I moved away from Xbox and back to the computer (I can never multitask). Bebo was just popping up. With an intro to coding already, I saw that you could send people “luv”. Based on my mentality from the last two games I played… I wanted the most luv and to be rank #1. I joined a forum called “AciidForums” and went by the names “DCH SlayeR” and “SlayeR”. Suddenly I was surrounded by people who shared my interests. I started to code bots for Bebo to send myself luv. My coding got a lot better and so did my thinking path. I’d come home from school and instantly go on my computer — it was a whole new world to me. I still have old screenshots of myself with seventy-six million luv.

76,000,000 luv.

Bebo screenshot from back in the day — check out the luv stats.

As my coding came along I met a lot of different types of people. Some couldn’t code but had ideas for bots; some couldn’t code but knew how to break code. We all shared information and formed a team. Suddenly I became the main coder and my friends would tell me about exploits they found. We got noticed. I’m not sure how, or why, but I seem to always get in with the right people. Perhaps it’s the way I talk or act — who knows. I made friends with a couple of Bebo employees, “Andy Cutright” and “Brian” (never did know his last name). They were interested in how I was doing what I was doing.

This was my introduction to hacking and exploiting. I moved on from Bebo after coming to an agreement with the company that I’d leave them alone. Sadly my friends and I all lost contact, and it was time to move on.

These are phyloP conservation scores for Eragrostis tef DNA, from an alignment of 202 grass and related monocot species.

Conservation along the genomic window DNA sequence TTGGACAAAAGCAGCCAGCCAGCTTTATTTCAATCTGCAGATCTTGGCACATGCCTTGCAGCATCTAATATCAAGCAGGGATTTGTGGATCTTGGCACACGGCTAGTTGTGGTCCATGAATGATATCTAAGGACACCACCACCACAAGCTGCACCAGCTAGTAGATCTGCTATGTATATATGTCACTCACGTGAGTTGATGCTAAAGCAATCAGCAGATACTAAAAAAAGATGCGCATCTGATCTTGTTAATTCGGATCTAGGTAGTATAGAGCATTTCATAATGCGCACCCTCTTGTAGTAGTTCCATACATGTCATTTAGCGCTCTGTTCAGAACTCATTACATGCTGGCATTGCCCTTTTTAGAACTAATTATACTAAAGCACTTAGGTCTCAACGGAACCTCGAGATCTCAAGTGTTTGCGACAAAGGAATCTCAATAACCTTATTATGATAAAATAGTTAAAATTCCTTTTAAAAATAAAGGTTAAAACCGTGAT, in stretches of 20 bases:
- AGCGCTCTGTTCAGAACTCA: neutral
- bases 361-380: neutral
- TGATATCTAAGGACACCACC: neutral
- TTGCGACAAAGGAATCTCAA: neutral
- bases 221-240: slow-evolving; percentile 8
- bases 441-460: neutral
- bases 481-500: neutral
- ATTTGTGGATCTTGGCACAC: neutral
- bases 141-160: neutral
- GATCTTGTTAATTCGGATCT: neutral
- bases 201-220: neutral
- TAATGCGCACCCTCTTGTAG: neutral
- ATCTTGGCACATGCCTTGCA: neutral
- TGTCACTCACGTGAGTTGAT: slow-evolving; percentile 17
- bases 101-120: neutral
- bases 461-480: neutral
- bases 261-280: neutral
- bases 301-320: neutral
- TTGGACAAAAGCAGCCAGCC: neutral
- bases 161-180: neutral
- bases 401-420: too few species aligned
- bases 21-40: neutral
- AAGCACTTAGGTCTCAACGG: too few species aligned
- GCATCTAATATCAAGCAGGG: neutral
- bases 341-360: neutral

Next came Facebook. At this point I already knew how to code and exploit. I instantly found exploits on Facebook and started again, getting up to mischief. Along the way I meet James Jeffery and we became best friends because we share the same ideas and interests. Two years passed and again, my mischief went a bit far, so I got in trouble with Facebook. We resolved the issue and I vowed to never touch Facebook again.

I guess three times lucky, hey? I moved my exploiting to porn sites. After a year I was finally forced to make peace with the porn site I was targeting. I was getting fed up with always having to stop… but I was also getting annoyed at how easy it was to exploit. I needed a challenge.

I took a year off from exploiting to focus on improving my coding skills. I worked for a few people and also on some of my own personal projects, but it got repetitive and I needed a change. At this point, I was actually arrested by the eCrime Unit for apparently being “in^sane” from TeaMp0isoN. The charges were dropped since I was innocent. My former friend James Jeffery was in prison for hacking (a quick Google search will yield you results) so I was feeling quite lonely and not sure what to do. I’ll be honest, he had become like a brother to me.